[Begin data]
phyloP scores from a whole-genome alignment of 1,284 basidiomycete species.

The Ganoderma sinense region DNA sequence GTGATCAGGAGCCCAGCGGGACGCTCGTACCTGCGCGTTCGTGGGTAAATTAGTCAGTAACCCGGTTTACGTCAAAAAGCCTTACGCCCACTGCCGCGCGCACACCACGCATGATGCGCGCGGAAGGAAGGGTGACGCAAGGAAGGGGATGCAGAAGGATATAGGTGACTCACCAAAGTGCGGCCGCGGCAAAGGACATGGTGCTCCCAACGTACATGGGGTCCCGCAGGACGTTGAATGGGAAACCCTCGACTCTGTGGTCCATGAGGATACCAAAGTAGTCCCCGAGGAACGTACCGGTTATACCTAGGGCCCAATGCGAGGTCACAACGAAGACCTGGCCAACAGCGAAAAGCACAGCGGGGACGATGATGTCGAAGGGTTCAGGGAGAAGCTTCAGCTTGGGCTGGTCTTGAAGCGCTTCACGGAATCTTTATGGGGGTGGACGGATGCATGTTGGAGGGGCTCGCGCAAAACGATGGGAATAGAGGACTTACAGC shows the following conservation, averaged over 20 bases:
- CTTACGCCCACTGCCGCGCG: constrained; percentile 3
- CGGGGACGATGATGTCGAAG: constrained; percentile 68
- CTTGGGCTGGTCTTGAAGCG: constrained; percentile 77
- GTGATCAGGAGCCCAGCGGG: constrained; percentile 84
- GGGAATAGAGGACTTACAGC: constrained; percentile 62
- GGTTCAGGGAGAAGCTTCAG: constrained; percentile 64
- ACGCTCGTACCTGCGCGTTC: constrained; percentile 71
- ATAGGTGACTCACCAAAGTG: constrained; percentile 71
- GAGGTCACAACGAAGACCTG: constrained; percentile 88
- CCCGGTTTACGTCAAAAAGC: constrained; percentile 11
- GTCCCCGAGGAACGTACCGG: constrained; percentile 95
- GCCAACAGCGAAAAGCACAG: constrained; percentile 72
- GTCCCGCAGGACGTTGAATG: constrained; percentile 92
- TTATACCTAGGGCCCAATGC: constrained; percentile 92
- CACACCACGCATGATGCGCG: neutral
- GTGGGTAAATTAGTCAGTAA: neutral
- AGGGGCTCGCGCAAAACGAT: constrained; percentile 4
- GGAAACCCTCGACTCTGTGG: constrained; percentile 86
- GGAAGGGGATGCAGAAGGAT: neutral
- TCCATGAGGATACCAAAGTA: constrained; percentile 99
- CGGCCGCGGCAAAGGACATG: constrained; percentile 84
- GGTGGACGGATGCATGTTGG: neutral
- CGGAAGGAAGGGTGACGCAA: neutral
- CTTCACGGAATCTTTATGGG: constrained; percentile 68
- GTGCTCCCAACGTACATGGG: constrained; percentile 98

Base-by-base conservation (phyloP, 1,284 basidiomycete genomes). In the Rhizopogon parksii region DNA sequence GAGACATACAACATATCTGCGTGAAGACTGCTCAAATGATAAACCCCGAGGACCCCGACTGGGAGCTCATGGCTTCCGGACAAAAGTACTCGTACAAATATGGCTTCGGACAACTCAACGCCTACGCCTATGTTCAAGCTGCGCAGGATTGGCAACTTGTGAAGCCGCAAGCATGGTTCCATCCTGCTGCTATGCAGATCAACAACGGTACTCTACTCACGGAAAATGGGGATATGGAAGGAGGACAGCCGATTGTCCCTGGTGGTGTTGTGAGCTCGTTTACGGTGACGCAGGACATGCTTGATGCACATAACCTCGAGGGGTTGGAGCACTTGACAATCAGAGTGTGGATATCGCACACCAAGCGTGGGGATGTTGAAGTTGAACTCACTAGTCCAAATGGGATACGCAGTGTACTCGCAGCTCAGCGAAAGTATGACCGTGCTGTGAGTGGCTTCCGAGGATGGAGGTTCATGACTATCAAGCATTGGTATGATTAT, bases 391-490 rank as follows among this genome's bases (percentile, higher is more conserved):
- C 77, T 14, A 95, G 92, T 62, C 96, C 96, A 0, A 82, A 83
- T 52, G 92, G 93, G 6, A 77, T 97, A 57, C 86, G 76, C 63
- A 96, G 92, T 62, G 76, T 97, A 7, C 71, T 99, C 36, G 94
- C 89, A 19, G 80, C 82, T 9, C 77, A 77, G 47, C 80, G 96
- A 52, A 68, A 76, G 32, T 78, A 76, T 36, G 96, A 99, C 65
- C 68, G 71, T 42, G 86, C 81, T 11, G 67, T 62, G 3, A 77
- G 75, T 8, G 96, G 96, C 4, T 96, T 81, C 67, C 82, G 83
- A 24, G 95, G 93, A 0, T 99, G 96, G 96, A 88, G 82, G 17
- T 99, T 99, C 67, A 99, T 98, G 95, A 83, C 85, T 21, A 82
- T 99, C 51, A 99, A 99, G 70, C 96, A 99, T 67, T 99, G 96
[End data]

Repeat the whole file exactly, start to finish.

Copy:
phyloP scores from a whole-genome alignment of 1,284 basidiomycete species.

The Ganoderma sinense region DNA sequence GTGATCAGGAGCCCAGCGGGACGCTCGTACCTGCGCGTTCGTGGGTAAATTAGTCAGTAACCCGGTTTACGTCAAAAAGCCTTACGCCCACTGCCGCGCGCACACCACGCATGATGCGCGCGGAAGGAAGGGTGACGCAAGGAAGGGGATGCAGAAGGATATAGGTGACTCACCAAAGTGCGGCCGCGGCAAAGGACATGGTGCTCCCAACGTACATGGGGTCCCGCAGGACGTTGAATGGGAAACCCTCGACTCTGTGGTCCATGAGGATACCAAAGTAGTCCCCGAGGAACGTACCGGTTATACCTAGGGCCCAATGCGAGGTCACAACGAAGACCTGGCCAACAGCGAAAAGCACAGCGGGGACGATGATGTCGAAGGGTTCAGGGAGAAGCTTCAGCTTGGGCTGGTCTTGAAGCGCTTCACGGAATCTTTATGGGGGTGGACGGATGCATGTTGGAGGGGCTCGCGCAAAACGATGGGAATAGAGGACTTACAGC shows the following conservation, averaged over 20 bases:
- CTTACGCCCACTGCCGCGCG: constrained; percentile 3
- CGGGGACGATGATGTCGAAG: constrained; percentile 68
- CTTGGGCTGGTCTTGAAGCG: constrained; percentile 77
- GTGATCAGGAGCCCAGCGGG: constrained; percentile 84
- GGGAATAGAGGACTTACAGC: constrained; percentile 62
- GGTTCAGGGAGAAGCTTCAG: constrained; percentile 64
- ACGCTCGTACCTGCGCGTTC: constrained; percentile 71
- ATAGGTGACTCACCAAAGTG: constrained; percentile 71
- GAGGTCACAACGAAGACCTG: constrained; percentile 88
- CCCGGTTTACGTCAAAAAGC: constrained; percentile 11
- GTCCCCGAGGAACGTACCGG: constrained; percentile 95
- GCCAACAGCGAAAAGCACAG: constrained; percentile 72
- GTCCCGCAGGACGTTGAATG: constrained; percentile 92
- TTATACCTAGGGCCCAATGC: constrained; percentile 92
- CACACCACGCATGATGCGCG: neutral
- GTGGGTAAATTAGTCAGTAA: neutral
- AGGGGCTCGCGCAAAACGAT: constrained; percentile 4
- GGAAACCCTCGACTCTGTGG: constrained; percentile 86
- GGAAGGGGATGCAGAAGGAT: neutral
- TCCATGAGGATACCAAAGTA: constrained; percentile 99
- CGGCCGCGGCAAAGGACATG: constrained; percentile 84
- GGTGGACGGATGCATGTTGG: neutral
- CGGAAGGAAGGGTGACGCAA: neutral
- CTTCACGGAATCTTTATGGG: constrained; percentile 68
- GTGCTCCCAACGTACATGGG: constrained; percentile 98

Base-by-base conservation (phyloP, 1,284 basidiomycete genomes). In the Rhizopogon parksii region DNA sequence GAGACATACAACATATCTGCGTGAAGACTGCTCAAATGATAAACCCCGAGGACCCCGACTGGGAGCTCATGGCTTCCGGACAAAAGTACTCGTACAAATATGGCTTCGGACAACTCAACGCCTACGCCTATGTTCAAGCTGCGCAGGATTGGCAACTTGTGAAGCCGCAAGCATGGTTCCATCCTGCTGCTATGCAGATCAACAACGGTACTCTACTCACGGAAAATGGGGATATGGAAGGAGGACAGCCGATTGTCCCTGGTGGTGTTGTGAGCTCGTTTACGGTGACGCAGGACATGCTTGATGCACATAACCTCGAGGGGTTGGAGCACTTGACAATCAGAGTGTGGATATCGCACACCAAGCGTGGGGATGTTGAAGTTGAACTCACTAGTCCAAATGGGATACGCAGTGTACTCGCAGCTCAGCGAAAGTATGACCGTGCTGTGAGTGGCTTCCGAGGATGGAGGTTCATGACTATCAAGCATTGGTATGATTAT, bases 391-490 rank as follows among this genome's bases (percentile, higher is more conserved):
- C 77, T 14, A 95, G 92, T 62, C 96, C 96, A 0, A 82, A 83
- T 52, G 92, G 93, G 6, A 77, T 97, A 57, C 86, G 76, C 63
- A 96, G 92, T 62, G 76, T 97, A 7, C 71, T 99, C 36, G 94
- C 89, A 19, G 80, C 82, T 9, C 77, A 77, G 47, C 80, G 96
- A 52, A 68, A 76, G 32, T 78, A 76, T 36, G 96, A 99, C 65
- C 68, G 71, T 42, G 86, C 81, T 11, G 67, T 62, G 3, A 77
- G 75, T 8, G 96, G 96, C 4, T 96, T 81, C 67, C 82, G 83
- A 24, G 95, G 93, A 0, T 99, G 96, G 96, A 88, G 82, G 17
- T 99, T 99, C 67, A 99, T 98, G 95, A 83, C 85, T 21, A 82
- T 99, C 51, A 99, A 99, G 70, C 96, A 99, T 67, T 99, G 96